Thursday’s headliner at the Acura Stage was the Tedeschi Trucks Band. (I should point out that at the same time, Flo Rida, Elvis Costello and Snarky Puppy were also taking their headline turns. As I said, it’s impossible to hear and see everything). Susan Tedeschi and Derek Trucks are both accomplished guitarists and their band is an incredible machine. In fact, the band plays so well together and are so good at enhancing each other musically that the special guests Jimmie Vaughn and Billy Gibbons interrupted the flow of the set. Sure, it was cool to see some big name stars sitting it, but it didn’t really add anything. I was actually glad when they left and Tedeschi, Trucks and their band got back to blowing us away.
I learned my lesson walking to the fairgrounds. I took a cab back to my hotel.
Friday was a day for hopping all over the fairgrounds to catch as many flavors as I could. One of the things the Jazz Fest does extremely well is showcase local musical and cultural traditions. The first act I encounter on Friday were the White Cloud Hunters Mardi Gras Indians. The men, dressed in their elaborate feathered suits of pretty, played tambourines, sang and chanted while being backed by a rhythm section giving the songs a funk groove.
From the White Cloud Hunters, I drifted over to Economy Hall for a few songs by Paulin Brothers Brass Band. The Paulin Brothers are one of the traditional brass bands that you’ll see at second line parades and jazz funerals. They don’t spice up the tradition for a concert audience the way younger brass bands like the Hot 8 Brass Band will. The Paulin Brothers played brass band favorites while members of one of the Social Aide and Pleasure Societies lead a parade through the audience. It wasn’t the same as being in a street parade, but you get the general idea.
Outside Economy Hall, I ran into another Mardi Gras Indian tribe doing their walk the way they would on St Joseph’s Day or Mardi Gras morning. The Indians sing, chant, dance and confront bystander while clearing the path for their Big Chief. The heat seemed to be getting to them though. Those suits can weigh 100 pounds and this gang looked a bit wilted. (Hell, I looked a bit wilted too).
Over at the Gentilly Stage, I caught Bonerama killing it for a hometown crowd. I saw this band, which is fronted by three trombone players, a few years ago in Tampa. At an away gig where they were pretty much unknown, they underwhelmed. In their own environment they brought the funky, jazzy, horn centric tunes to life. A highlight of their show was a Led Zeppelin cover featuring the next generation of Boners. Sons of band members joined their Dads playing guitar and adding a 4th trombone to the sound. That’s the way the tradition is passed on in New Orleans.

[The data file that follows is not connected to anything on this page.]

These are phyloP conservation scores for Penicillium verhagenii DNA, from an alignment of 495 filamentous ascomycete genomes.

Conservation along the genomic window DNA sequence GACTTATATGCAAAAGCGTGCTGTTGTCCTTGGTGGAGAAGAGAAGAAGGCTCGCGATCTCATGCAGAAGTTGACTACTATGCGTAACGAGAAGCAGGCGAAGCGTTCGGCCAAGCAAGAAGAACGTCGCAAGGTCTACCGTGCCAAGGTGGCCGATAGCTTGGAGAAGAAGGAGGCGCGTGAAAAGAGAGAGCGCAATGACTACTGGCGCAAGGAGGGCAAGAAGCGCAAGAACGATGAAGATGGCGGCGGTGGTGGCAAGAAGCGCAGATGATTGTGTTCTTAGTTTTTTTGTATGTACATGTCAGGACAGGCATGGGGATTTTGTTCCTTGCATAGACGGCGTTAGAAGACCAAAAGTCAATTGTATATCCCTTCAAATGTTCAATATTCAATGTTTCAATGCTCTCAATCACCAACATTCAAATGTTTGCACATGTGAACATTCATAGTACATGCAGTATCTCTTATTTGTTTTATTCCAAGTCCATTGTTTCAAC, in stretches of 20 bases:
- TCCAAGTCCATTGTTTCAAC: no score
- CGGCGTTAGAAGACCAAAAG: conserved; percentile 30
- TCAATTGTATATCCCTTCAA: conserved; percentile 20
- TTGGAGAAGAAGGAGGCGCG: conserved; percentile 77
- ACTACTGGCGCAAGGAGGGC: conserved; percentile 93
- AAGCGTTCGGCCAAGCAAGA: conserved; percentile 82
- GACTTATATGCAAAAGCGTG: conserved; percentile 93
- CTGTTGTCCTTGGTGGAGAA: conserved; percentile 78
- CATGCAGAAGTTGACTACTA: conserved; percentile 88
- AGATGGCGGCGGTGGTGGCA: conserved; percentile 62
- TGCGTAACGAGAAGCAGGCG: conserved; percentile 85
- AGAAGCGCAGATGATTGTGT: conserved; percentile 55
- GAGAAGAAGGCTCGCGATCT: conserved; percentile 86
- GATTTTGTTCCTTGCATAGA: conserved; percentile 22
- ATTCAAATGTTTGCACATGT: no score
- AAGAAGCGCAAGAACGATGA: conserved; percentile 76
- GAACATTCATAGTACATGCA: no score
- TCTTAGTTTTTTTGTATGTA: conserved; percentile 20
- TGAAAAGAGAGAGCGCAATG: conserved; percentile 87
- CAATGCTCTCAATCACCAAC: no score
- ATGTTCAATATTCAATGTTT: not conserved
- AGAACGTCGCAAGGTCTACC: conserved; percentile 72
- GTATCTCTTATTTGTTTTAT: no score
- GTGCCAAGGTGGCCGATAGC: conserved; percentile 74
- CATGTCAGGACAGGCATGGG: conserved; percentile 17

I took refuge from the heat in the jazz tent to check out Nicholas Payton and the Afro-Caribbean Mix Tape. Payton is a stand-out trumpeter in modern jazz. His current project features DJ Ladyfingers on turntables and samplers. The tasteful set was spiced with sampled dialogue and funky keyboards, but with a name like Afro-Caribbean Mix Tape, I was sort of expecting a rambunctious rhythm fest. What Payton delivered was definitely more for contemplating than dancing.
The clerk at the Louisiana Music Factory (a fantastic record shop on Frenchman Street) had talked up the Honey Island Swamp Band, so I checked out some of their set over on the Sheraton New Orleans Fais Do-Do Stage. The band came together in San Francisco when they were all Katrina exiles. They band play jammy Southern Rock in the Allman Brothers mode. One of the guys from Bonerama was in the horn section supporting Honey Island Swamp Band. Jazz Fest is a busy season for New Orleans musicians. The same players were popping up all over the fair grounds sitting in with other bands.
I met up with my brother at the Acura Stage for Irma Thomas set. At 75 years old, Irma still commands the stage. She’s a force of nature with a great backing band. She took a playful dig at Mick Jagger when she played “Time Is On My Side”, a song she recorded first with the late Allan Toussaint but the Rolling Stones made famous.
The Jazz Tent was my refuge from the sun and heat. I cooled out for a few songs with The Joe Lovano Us Five. When I walked in, Lovano was playing something spirited with captivating rough edges. He is known for moving effortlessly between free jazz and more traditional sounds. After that first song, he shifted into NPR safe post bop modern jazz that was altogether too mellow for my mood. Time to head back to the Acura stage